Saturday, 4 August 2012

Green Woodpecker
 Thanks to all involved in the ID of the Small Red Eyed Damselfly in yesterdays post, it now gets confirmed as a new Damsel species for my patch  :-)

The overnight rain cleared around 06:30hrs, leaving everything dripping wet - yet again, I don't think my boots have dried out all summer! My initial enthusiasm for the first August full patch walk waned a bit as I realised there were few passage birds to be found, it's still early yet though  :-) A SPOTTED FLYCATCHER and a GARDEN WARBLER in the Scrubby Woods adjacent to the lakes were undoubtedly passage birds though, they were found within a mixed feeding flock of BLUE and GREAT TITS, CHAFFINCH, GOLDCREST, WREN, ROBIN and CHIFFCHAFF, also the first NUTHATCH (48), COAL TIT (49) and TREECREEPER (50) of the month were found with them. A scan of the lakes only produced a GREY HERON and a MOORHEN, not even a Mallard today.

Early on in the walk I had been over to the College Grounds, where the family of Spotted Flycatchers were feeding together, another family party were also seen, that of a BULLFINCH (51) at least two newly fledged young were observed with both adults, this is the 42nd species to be confirmed as successfully breeding on my patch this year.

Only one Gull species flew over, that of the HERRING GULL, but 3 Raptor species were recorded, they were the KESTRELS, a SPARROWHAWK carrying breakfast, and three BUZZARDS circling low over the Greenhouse Copse, a trickle of SWIFTS continue to pass through, but no House Martin for the months list, SWALLOW, WHITETHROAT, and BLACKCAP were the other summer species found this morning.

 The YELLOWHAMMER in the wheat at the Pub Field was singing, and a SKYLARK plus 28 CANADA GEESE were in the sheep pasture at Migrant Alley, all species not seen on every full patch walk, the percentage of sightings this year per full patch walk for these species are :-
Yellowhammer 36.6% , 
Skylark             63.4%
Canada Goose  83%

Ten Years ago the percentage of walks that those same species were recorded on were as follows :-
Yellowhammer  86.2%
Skylark              86.2%
Canada Goose   57.3%
A big decline for both Yellowhammer and Skylark, but a rise for Canada Goose, this follows figures nationally.

A couple more photo's from this morning.
GOLDFINCH
Chiffchaff - shame it was behind the twig!
As soon as I moved for a better shot, off it went   :-)


11 comments:

Marc Heath said...

Like the Green Woodpecker shot, very artistic and proof that you do not always need to crop tightly. Something I should learn how to do more of.

Little Brown Job said...

Lovely shot of the Woodpecker Warren.

Warren Baker said...

Thanks Marc,and LBJ
I try and mix it up a bit !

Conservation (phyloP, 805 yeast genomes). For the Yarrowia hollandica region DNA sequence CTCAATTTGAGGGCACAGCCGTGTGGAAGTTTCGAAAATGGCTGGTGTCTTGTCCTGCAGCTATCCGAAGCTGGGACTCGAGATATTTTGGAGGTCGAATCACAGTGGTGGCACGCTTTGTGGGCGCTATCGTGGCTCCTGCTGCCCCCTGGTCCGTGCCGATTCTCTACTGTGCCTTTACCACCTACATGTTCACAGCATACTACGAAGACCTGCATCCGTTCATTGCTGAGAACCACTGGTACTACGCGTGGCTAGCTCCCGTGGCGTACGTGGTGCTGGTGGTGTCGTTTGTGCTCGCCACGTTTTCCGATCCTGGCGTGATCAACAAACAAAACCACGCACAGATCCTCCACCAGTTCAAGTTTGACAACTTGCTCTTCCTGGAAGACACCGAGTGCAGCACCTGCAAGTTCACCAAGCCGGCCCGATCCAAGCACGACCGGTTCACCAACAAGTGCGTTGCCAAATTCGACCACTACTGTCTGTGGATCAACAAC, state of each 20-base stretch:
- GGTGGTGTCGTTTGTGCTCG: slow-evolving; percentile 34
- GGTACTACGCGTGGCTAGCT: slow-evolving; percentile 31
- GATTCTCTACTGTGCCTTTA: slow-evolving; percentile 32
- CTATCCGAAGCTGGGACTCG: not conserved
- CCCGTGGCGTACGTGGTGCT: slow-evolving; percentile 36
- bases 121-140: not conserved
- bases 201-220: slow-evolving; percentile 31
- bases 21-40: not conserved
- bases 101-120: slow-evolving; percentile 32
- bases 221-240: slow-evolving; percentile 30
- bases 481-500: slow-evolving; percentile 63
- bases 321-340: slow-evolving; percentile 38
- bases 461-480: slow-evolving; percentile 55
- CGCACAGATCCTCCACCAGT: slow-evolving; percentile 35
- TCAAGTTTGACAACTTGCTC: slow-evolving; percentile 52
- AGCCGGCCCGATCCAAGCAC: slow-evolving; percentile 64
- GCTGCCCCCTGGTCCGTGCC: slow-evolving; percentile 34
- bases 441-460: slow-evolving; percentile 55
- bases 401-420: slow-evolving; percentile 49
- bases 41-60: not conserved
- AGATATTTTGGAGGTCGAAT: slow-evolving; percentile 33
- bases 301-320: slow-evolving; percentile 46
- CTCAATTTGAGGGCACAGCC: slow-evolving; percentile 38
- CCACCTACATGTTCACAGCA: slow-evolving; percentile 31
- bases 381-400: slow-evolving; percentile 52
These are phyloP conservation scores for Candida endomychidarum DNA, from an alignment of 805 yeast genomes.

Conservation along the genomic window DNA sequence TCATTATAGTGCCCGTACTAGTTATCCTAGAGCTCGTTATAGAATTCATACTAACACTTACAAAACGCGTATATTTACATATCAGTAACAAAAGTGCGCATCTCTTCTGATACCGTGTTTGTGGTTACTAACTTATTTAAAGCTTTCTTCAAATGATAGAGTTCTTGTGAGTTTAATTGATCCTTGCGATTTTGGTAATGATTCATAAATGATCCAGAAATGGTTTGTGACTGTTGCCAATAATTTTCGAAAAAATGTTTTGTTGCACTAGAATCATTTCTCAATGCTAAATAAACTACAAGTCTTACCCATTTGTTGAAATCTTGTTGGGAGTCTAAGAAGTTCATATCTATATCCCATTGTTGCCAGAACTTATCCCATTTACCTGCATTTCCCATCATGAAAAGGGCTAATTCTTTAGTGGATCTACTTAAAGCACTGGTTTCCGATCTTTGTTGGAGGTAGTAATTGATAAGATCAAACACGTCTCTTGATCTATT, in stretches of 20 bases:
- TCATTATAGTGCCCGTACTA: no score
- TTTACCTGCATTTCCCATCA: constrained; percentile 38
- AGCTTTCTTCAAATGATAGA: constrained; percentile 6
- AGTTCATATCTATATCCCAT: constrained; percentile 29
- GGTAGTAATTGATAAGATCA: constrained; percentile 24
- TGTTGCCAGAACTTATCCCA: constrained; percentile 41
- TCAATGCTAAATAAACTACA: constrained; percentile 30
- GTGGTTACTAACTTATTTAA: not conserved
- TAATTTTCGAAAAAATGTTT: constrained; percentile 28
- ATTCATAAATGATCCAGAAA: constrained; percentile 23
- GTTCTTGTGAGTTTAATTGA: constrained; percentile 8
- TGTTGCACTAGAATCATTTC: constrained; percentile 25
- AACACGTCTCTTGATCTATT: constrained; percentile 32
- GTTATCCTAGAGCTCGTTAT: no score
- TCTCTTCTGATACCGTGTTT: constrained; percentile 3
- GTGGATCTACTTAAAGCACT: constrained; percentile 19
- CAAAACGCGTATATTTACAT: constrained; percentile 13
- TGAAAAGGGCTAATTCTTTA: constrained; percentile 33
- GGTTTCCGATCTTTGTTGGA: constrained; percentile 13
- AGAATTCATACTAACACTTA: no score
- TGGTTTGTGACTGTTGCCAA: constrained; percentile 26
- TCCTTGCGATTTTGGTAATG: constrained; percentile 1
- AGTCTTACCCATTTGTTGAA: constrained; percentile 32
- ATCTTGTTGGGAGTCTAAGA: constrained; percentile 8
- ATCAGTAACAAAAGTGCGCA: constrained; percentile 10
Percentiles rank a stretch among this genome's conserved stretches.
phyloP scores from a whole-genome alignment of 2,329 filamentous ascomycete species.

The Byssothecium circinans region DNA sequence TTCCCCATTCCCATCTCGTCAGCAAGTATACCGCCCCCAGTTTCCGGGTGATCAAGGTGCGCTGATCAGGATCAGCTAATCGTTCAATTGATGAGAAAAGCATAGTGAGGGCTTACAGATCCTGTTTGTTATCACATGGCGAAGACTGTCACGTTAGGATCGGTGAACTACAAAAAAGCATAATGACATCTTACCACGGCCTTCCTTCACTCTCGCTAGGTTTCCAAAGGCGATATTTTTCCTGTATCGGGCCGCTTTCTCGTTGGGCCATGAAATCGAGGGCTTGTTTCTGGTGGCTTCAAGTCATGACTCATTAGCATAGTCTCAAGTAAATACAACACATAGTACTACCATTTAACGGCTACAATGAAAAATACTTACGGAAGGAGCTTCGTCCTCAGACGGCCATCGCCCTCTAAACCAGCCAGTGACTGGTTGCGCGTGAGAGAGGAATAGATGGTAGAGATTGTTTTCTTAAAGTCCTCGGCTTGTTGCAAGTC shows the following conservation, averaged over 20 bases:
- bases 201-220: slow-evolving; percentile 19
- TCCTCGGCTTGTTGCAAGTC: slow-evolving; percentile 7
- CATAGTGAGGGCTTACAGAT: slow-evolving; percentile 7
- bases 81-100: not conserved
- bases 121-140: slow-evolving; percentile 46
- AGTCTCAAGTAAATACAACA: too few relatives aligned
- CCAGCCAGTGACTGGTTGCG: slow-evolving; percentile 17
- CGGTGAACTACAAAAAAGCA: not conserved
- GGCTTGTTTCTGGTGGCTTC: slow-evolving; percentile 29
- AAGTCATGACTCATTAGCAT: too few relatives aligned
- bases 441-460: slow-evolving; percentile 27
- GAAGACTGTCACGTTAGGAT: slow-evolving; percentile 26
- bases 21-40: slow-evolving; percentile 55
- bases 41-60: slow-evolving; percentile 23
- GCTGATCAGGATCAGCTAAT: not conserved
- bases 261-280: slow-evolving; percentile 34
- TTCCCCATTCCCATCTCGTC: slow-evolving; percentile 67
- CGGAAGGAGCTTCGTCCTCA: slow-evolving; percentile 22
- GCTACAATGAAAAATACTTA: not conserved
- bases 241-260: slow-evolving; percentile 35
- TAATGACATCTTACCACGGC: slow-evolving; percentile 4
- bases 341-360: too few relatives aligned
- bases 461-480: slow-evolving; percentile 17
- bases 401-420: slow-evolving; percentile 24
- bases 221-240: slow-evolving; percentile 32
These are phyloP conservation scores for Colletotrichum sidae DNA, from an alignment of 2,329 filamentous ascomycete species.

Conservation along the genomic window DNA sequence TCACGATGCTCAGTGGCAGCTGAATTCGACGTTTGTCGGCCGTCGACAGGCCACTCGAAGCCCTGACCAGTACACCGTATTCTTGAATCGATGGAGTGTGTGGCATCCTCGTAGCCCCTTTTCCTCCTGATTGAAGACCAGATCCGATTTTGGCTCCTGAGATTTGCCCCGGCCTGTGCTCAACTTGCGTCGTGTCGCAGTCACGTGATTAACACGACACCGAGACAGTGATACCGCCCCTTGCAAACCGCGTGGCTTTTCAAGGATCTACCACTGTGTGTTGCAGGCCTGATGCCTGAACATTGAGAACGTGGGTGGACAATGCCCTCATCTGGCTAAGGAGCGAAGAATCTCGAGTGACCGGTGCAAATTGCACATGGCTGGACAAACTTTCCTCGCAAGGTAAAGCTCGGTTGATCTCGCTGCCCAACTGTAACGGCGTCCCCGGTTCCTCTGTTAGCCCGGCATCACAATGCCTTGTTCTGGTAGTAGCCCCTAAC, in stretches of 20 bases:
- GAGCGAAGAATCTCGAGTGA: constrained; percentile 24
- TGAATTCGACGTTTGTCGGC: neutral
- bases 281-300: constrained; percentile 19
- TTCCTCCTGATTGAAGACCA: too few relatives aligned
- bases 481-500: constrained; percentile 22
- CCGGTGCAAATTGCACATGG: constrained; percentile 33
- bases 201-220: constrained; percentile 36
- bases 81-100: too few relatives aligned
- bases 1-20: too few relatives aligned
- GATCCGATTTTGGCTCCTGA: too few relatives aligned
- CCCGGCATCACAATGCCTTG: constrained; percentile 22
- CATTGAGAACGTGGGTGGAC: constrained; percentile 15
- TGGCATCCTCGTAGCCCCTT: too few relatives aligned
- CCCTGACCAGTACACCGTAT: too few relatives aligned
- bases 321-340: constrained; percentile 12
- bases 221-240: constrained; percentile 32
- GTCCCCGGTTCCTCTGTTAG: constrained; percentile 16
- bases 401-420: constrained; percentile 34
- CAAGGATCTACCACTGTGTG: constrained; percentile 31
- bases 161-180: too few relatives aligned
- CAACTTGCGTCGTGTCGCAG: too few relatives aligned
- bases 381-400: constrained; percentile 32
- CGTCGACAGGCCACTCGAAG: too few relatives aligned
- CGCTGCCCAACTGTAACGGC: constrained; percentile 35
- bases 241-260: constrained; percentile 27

Phil said...

Damn and blast Warren!!
I thought that was a Small Red-eyed yesterday but didn't have the confidence to call it.
That would have been a first for me, putting you right!!:-)

Warren Baker said...

Phil, I didn't have the sense to check it properly when I found it, I really should stop assuming things to be what they are not !

Pete Woodruff said...

Thumbs up for the Green Woodpecker pic Warren....nice one.

Rohrerbot said...

I like your comparisons here. I wonder if this trend is universal in all parts of the world with the bird species. It seems that you folks over there are keeping great records of your butterflies. Why is there such a big decline going on over there? Is there not an environmental agency in place to monitor all the construction, etc? Here, it's a mixed bag. Some states are excelling at preservation while others are not doing anything at all....meanwhile the drought and wildfires have had a huge impact on us this year....and it's been increasing. Scary stuff.

Warren Baker said...

Rohrerbot,
It's all about habitat destruction mostly, there is an old attitude here, that persists down through the generations of landowners and farmers, that the countryside has to be neat and tidy. Hedgerows are needlessly flailed to bits, grasses and bramble are slashed and burned.

We have lots of agencies and charities over here, but many are toothless organisations, or run by the wrong people with hidden agendas, its a right mess!

Rohrerbot said...

That is really sad. It's a cultural thing then....that everything has to be tidy. But when it all grows back, it looks so nice and wonderful. I can see if it's used to control the West Nile Virus with mosquitoes, etc. but if it's just to keep a nice green square for a cup of tea, then the critters are going to disappear. What an interesting predicament!

This would be a great examination all on its own. We speak of African wetlands disappearing, Amazon trees getting cut down for wood, America's love of suburbia growth and monotone living, and your neck of the woods it's all about the proper appearance:) Although, there's more to it than just those things....but what if we could all focus on our primary issue in our own countries and try to change our habits/ways of thinking? Otherwise, we are going to keep losing.

Warren Baker said...

Rohrerbot,
You've hit the nail on the head, you some it up nicely !

Christian said...

Still never seen a Green Woodpecker Warren - nice shot.